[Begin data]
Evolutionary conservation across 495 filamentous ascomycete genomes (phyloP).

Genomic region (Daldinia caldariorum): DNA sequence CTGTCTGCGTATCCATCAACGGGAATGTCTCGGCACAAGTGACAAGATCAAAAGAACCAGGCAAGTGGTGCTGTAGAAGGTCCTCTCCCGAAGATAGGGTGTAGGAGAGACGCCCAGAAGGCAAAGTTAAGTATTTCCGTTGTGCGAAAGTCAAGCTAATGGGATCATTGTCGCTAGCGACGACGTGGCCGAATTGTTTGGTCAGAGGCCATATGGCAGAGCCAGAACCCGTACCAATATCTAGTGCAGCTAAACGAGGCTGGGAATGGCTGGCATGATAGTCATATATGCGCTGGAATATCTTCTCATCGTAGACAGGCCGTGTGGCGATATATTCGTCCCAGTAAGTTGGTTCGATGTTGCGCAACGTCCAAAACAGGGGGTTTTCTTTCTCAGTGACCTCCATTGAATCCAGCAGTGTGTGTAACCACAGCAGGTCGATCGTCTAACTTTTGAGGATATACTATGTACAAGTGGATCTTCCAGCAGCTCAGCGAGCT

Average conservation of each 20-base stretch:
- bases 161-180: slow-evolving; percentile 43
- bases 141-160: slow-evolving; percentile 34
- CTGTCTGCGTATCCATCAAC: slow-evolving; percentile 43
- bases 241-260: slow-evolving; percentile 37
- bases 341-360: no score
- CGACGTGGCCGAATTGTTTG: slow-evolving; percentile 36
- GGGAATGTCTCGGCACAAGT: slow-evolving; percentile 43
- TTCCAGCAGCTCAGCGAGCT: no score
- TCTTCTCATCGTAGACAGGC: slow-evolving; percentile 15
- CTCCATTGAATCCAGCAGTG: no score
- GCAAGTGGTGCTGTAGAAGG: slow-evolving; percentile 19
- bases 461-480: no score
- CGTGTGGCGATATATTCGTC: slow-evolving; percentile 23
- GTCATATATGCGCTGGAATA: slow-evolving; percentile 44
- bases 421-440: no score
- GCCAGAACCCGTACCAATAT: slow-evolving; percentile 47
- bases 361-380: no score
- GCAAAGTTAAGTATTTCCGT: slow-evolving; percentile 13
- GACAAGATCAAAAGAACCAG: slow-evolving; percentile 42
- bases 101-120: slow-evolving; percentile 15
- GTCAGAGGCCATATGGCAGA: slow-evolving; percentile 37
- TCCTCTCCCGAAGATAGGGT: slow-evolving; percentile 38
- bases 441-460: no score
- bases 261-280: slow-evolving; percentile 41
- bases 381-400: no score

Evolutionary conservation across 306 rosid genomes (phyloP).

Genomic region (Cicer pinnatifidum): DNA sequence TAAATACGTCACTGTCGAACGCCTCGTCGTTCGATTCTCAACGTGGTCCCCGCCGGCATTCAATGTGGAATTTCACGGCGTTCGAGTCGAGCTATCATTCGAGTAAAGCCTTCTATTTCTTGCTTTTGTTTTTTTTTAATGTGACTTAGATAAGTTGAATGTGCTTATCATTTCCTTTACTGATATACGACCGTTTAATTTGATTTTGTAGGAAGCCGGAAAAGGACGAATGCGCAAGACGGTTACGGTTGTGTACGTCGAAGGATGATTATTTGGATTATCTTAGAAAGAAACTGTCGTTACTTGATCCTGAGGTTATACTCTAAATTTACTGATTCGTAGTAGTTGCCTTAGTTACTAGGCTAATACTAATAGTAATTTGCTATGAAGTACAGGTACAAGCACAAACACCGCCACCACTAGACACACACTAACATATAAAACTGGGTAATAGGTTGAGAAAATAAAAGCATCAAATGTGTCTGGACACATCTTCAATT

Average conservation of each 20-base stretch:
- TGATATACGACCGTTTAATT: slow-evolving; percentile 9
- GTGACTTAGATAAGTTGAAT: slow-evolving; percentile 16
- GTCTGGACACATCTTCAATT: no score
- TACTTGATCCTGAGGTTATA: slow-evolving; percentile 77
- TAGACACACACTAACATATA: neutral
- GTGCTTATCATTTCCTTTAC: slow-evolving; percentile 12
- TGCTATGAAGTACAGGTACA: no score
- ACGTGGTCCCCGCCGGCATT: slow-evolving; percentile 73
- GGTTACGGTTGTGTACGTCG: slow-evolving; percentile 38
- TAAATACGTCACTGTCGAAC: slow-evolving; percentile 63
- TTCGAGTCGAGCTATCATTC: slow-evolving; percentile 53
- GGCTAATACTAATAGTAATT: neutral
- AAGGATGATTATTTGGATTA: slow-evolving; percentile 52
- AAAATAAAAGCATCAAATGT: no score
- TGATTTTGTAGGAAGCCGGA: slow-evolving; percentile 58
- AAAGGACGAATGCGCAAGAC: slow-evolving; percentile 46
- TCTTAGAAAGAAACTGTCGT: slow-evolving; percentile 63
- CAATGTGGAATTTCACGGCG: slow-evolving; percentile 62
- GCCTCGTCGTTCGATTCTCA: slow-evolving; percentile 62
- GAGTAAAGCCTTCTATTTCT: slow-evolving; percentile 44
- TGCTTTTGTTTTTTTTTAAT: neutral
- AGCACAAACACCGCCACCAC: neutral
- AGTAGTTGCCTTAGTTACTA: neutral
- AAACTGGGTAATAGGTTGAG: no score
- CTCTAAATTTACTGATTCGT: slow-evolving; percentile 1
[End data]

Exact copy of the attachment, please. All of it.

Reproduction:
Evolutionary conservation across 495 filamentous ascomycete genomes (phyloP).

Genomic region (Daldinia caldariorum): DNA sequence CTGTCTGCGTATCCATCAACGGGAATGTCTCGGCACAAGTGACAAGATCAAAAGAACCAGGCAAGTGGTGCTGTAGAAGGTCCTCTCCCGAAGATAGGGTGTAGGAGAGACGCCCAGAAGGCAAAGTTAAGTATTTCCGTTGTGCGAAAGTCAAGCTAATGGGATCATTGTCGCTAGCGACGACGTGGCCGAATTGTTTGGTCAGAGGCCATATGGCAGAGCCAGAACCCGTACCAATATCTAGTGCAGCTAAACGAGGCTGGGAATGGCTGGCATGATAGTCATATATGCGCTGGAATATCTTCTCATCGTAGACAGGCCGTGTGGCGATATATTCGTCCCAGTAAGTTGGTTCGATGTTGCGCAACGTCCAAAACAGGGGGTTTTCTTTCTCAGTGACCTCCATTGAATCCAGCAGTGTGTGTAACCACAGCAGGTCGATCGTCTAACTTTTGAGGATATACTATGTACAAGTGGATCTTCCAGCAGCTCAGCGAGCT

Average conservation of each 20-base stretch:
- bases 161-180: slow-evolving; percentile 43
- bases 141-160: slow-evolving; percentile 34
- CTGTCTGCGTATCCATCAAC: slow-evolving; percentile 43
- bases 241-260: slow-evolving; percentile 37
- bases 341-360: no score
- CGACGTGGCCGAATTGTTTG: slow-evolving; percentile 36
- GGGAATGTCTCGGCACAAGT: slow-evolving; percentile 43
- TTCCAGCAGCTCAGCGAGCT: no score
- TCTTCTCATCGTAGACAGGC: slow-evolving; percentile 15
- CTCCATTGAATCCAGCAGTG: no score
- GCAAGTGGTGCTGTAGAAGG: slow-evolving; percentile 19
- bases 461-480: no score
- CGTGTGGCGATATATTCGTC: slow-evolving; percentile 23
- GTCATATATGCGCTGGAATA: slow-evolving; percentile 44
- bases 421-440: no score
- GCCAGAACCCGTACCAATAT: slow-evolving; percentile 47
- bases 361-380: no score
- GCAAAGTTAAGTATTTCCGT: slow-evolving; percentile 13
- GACAAGATCAAAAGAACCAG: slow-evolving; percentile 42
- bases 101-120: slow-evolving; percentile 15
- GTCAGAGGCCATATGGCAGA: slow-evolving; percentile 37
- TCCTCTCCCGAAGATAGGGT: slow-evolving; percentile 38
- bases 441-460: no score
- bases 261-280: slow-evolving; percentile 41
- bases 381-400: no score

Evolutionary conservation across 306 rosid genomes (phyloP).

Genomic region (Cicer pinnatifidum): DNA sequence TAAATACGTCACTGTCGAACGCCTCGTCGTTCGATTCTCAACGTGGTCCCCGCCGGCATTCAATGTGGAATTTCACGGCGTTCGAGTCGAGCTATCATTCGAGTAAAGCCTTCTATTTCTTGCTTTTGTTTTTTTTTAATGTGACTTAGATAAGTTGAATGTGCTTATCATTTCCTTTACTGATATACGACCGTTTAATTTGATTTTGTAGGAAGCCGGAAAAGGACGAATGCGCAAGACGGTTACGGTTGTGTACGTCGAAGGATGATTATTTGGATTATCTTAGAAAGAAACTGTCGTTACTTGATCCTGAGGTTATACTCTAAATTTACTGATTCGTAGTAGTTGCCTTAGTTACTAGGCTAATACTAATAGTAATTTGCTATGAAGTACAGGTACAAGCACAAACACCGCCACCACTAGACACACACTAACATATAAAACTGGGTAATAGGTTGAGAAAATAAAAGCATCAAATGTGTCTGGACACATCTTCAATT

Average conservation of each 20-base stretch:
- TGATATACGACCGTTTAATT: slow-evolving; percentile 9
- GTGACTTAGATAAGTTGAAT: slow-evolving; percentile 16
- GTCTGGACACATCTTCAATT: no score
- TACTTGATCCTGAGGTTATA: slow-evolving; percentile 77
- TAGACACACACTAACATATA: neutral
- GTGCTTATCATTTCCTTTAC: slow-evolving; percentile 12
- TGCTATGAAGTACAGGTACA: no score
- ACGTGGTCCCCGCCGGCATT: slow-evolving; percentile 73
- GGTTACGGTTGTGTACGTCG: slow-evolving; percentile 38
- TAAATACGTCACTGTCGAAC: slow-evolving; percentile 63
- TTCGAGTCGAGCTATCATTC: slow-evolving; percentile 53
- GGCTAATACTAATAGTAATT: neutral
- AAGGATGATTATTTGGATTA: slow-evolving; percentile 52
- AAAATAAAAGCATCAAATGT: no score
- TGATTTTGTAGGAAGCCGGA: slow-evolving; percentile 58
- AAAGGACGAATGCGCAAGAC: slow-evolving; percentile 46
- TCTTAGAAAGAAACTGTCGT: slow-evolving; percentile 63
- CAATGTGGAATTTCACGGCG: slow-evolving; percentile 62
- GCCTCGTCGTTCGATTCTCA: slow-evolving; percentile 62
- GAGTAAAGCCTTCTATTTCT: slow-evolving; percentile 44
- TGCTTTTGTTTTTTTTTAAT: neutral
- AGCACAAACACCGCCACCAC: neutral
- AGTAGTTGCCTTAGTTACTA: neutral
- AAACTGGGTAATAGGTTGAG: no score
- CTCTAAATTTACTGATTCGT: slow-evolving; percentile 1